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EXCLUSIVE | India's global donations of jabs through 'Vaccine Maitri' on hold for a month, MEA sources say

India has won enormous diplomatic goodwill with free supply of vaccines to poor countries but as daily new cases continue to soar to new record, the government is facing pressure to increase domestic supply and expand the inoculation programme that is so far restricted to people who are at least 45 years old.

April 09, 2021 / 06:08 PM IST
Representative image

Representative image

India has decided to stop the direct grant of COVID-19 vaccines to other countries as part of its humanitarian initiative, in the face of intense pressure to inoculate more Indian citizens as the second wave of the pandemic continues to infect a record number of people every day.

Multiple sources in the ministry of external affairs (MEA) confirmed that the program has been put on hold for the next one month or until the supply of vaccines for domestic requirements reaches an 'optimal level'.

As a result, no new shipments are expected to go out in the foreseeable future although shipments would continue for cases that have already been approved and the recipient government has been informed.

The 'Vaccine Maitri' goodwill program being run by the Ministry of External Affairs (MEA) has faced widespread criticism for denying the jab to the country’s own citizens but officials say India's efforts to provide free jabs to poor nations went ahead only after arrangements for ample domestic supply were made.

The government has so far refused to extend the vaccination programme to all citizens despite the record number of daily cases in the second wave of the pandemic. This has sparked fears of vaccine scarcity.

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While Odisha and Andhra Pradesh have had to close down vaccination centres according to media reports, Maharashtra, Punjab and other states have appealed to the centre to increase the supply of vaccines as they are running low on stocks.

As of 8 April, India has provided direct grants of 1.05 crore doses of vaccines to 45 nations, with the latest being a shipment of 10,000 doses sent to the small Pacific island nation of Nauru on 6 April.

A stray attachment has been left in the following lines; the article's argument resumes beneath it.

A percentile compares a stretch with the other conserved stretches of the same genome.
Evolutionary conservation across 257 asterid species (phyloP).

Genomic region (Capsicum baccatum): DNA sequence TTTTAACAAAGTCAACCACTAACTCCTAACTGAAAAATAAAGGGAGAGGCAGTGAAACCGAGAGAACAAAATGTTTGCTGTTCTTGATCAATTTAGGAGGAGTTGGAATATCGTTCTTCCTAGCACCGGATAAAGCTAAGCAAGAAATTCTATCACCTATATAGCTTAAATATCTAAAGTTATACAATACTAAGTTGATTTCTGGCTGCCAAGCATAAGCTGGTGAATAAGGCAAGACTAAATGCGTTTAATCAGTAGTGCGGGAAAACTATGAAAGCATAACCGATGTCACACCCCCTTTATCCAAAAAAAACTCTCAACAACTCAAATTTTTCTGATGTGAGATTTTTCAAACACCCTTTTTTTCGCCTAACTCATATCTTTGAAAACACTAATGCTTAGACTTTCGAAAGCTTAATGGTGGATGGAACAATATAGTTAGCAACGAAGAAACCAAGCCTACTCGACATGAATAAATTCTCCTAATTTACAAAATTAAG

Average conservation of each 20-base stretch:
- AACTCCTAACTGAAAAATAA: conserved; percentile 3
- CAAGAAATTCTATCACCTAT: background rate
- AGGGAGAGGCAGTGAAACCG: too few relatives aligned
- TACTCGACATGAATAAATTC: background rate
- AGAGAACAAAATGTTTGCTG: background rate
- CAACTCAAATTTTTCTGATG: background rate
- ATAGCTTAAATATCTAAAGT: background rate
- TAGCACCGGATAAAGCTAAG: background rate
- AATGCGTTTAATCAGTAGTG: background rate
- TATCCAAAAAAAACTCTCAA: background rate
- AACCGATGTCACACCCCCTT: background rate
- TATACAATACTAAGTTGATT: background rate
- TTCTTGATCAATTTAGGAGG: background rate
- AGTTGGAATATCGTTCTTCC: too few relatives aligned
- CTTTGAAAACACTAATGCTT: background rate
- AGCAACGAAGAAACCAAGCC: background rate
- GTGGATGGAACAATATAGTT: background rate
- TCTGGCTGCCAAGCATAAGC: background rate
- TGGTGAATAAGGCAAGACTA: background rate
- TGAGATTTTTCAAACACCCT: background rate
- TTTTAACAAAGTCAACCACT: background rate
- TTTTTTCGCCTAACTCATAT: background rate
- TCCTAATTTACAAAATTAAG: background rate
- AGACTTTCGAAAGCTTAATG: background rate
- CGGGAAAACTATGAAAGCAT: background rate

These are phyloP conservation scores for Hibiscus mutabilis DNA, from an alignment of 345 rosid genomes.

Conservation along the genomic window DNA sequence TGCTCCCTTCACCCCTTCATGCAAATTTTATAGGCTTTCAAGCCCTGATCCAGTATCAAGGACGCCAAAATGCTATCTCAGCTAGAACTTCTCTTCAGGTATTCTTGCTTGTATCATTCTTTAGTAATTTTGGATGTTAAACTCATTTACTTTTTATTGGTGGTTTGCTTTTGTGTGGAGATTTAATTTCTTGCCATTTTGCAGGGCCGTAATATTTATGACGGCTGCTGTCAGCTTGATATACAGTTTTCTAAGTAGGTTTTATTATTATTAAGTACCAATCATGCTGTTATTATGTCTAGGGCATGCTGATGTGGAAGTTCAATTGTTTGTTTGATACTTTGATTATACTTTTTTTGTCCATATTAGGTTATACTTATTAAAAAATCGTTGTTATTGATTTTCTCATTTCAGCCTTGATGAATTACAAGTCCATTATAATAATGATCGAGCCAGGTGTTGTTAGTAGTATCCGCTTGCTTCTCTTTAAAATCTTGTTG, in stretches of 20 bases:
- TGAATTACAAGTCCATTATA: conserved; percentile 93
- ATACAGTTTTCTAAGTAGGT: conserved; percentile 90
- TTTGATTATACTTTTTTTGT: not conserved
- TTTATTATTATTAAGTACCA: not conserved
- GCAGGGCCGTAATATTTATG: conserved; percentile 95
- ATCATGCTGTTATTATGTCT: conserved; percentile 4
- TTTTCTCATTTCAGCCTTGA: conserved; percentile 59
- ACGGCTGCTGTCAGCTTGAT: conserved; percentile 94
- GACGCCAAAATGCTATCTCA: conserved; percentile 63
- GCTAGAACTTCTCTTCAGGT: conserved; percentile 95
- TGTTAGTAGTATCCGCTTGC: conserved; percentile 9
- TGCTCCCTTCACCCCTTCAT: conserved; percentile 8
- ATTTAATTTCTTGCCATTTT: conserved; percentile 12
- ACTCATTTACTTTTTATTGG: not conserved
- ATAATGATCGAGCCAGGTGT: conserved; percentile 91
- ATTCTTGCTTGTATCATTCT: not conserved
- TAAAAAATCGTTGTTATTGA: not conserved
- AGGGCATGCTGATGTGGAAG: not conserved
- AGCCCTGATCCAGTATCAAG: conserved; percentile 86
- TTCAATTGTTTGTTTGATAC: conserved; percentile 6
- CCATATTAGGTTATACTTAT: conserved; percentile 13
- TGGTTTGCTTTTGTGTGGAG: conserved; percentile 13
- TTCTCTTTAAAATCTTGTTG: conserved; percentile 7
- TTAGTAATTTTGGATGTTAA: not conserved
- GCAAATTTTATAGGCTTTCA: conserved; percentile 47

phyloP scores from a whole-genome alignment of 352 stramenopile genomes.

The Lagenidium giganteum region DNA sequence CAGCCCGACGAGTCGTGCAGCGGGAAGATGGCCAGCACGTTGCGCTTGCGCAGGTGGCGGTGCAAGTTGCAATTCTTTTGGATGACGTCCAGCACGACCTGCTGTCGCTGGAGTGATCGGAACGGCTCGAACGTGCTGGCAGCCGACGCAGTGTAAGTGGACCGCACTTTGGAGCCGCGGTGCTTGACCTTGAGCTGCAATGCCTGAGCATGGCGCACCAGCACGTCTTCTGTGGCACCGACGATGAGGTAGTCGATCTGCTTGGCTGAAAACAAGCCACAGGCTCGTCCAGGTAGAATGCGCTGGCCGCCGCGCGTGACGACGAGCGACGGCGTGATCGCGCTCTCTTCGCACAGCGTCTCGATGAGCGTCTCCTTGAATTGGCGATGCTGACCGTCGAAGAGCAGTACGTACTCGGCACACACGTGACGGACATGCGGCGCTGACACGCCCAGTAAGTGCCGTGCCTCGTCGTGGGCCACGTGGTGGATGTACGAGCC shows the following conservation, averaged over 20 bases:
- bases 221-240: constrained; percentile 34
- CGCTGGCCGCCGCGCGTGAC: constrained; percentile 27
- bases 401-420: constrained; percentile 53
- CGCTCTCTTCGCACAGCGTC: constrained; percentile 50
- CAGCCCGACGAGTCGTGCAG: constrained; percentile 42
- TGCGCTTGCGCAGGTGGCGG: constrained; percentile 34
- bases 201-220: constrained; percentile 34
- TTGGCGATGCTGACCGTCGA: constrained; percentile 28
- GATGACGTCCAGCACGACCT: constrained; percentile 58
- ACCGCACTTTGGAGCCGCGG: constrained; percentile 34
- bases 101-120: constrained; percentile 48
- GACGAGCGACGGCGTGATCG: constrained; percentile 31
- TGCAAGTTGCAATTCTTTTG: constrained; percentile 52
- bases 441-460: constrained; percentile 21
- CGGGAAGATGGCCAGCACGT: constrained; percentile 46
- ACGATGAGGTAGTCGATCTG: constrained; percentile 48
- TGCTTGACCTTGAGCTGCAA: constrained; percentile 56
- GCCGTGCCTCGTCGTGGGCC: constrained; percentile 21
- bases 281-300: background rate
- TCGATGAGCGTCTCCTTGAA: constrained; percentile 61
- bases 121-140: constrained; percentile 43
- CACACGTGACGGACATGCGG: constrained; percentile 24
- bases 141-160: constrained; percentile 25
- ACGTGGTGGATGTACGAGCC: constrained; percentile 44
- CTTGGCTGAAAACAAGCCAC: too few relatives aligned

Direct grants of vaccines by India to underdeveloped nations, mostly in Africa, is the foremost route by which Indian made vaccines have been sent out. Officials confirmed that India has donated the AstraZeneca vaccine being produced by the Serum Institute of India (Covishield) to Kenya, Uganda, Rwanda, Ghana, Senegal, Mozambique, , Botswana, Mauritius and Seychelles, among others.

On the other hand, Covaxin, developed by Hyderabad-based Bharat Biotech International and the Indian Council of Medical Research has been provided to Paraguay, Zimbabwe and Myanmar, among others.

Apart from the grants, the two producers have exported 1.81 crore doses on commercial terms to foreign governments and companies. This commercial export of Covid-19 vaccines has not been restricted by India.

Vaccine Maitri successful

India’s vaccine shipment programme has been a diplomatic success, officials said.

"India is the largest vaccine producer in the world and it was natural for us to provide vaccines to underserved nations as part of our commitment to fight the pandemic on a global scale. The response has been a global outpouring of gratitude. The impact of this may not tangible right now, but it will go a long way in shoring up our alliances and reaching out to new partners," a senior MEA official said.

Diplomats also backed the move. "India can't provide financial incentives and investments to other nations as China does. So, the Vaccine Maitri was a very good initiative. But the government should have taken into consideration the domestic requirements better than it did," Jayant Dasgupta, Former ambassador of India to WTO, said.

The largest route is eventually expected to be the United Nations-backed COVAX initiative which commercially sources vaccines from major vaccine producers to distribute in underdeveloped nations. Under the plan, vaccine producers in India have sent out 1.81 crore doses till now. However, this outflow has come under threat now that the Serum Institute of India is under pressure to provide an increasing number of vaccines on a priority basis to the government.

Earlier this week, the head of Global Alliance for Vaccines and Immunisation (GAVI), which is running the global initiative, said they had expected about 90 million doses in March and April but fear they will get much less now as cases in India rise quickly.

Overall 6.45 crore doses of made-in-India vaccines have been supplied to 85 nations across the world, as a result of such direct grants, commercial sales by both producers based in India having entered into bilateral contracts or through the Covax initiative, according to the data with the MEA.
Subhayan Chakraborty

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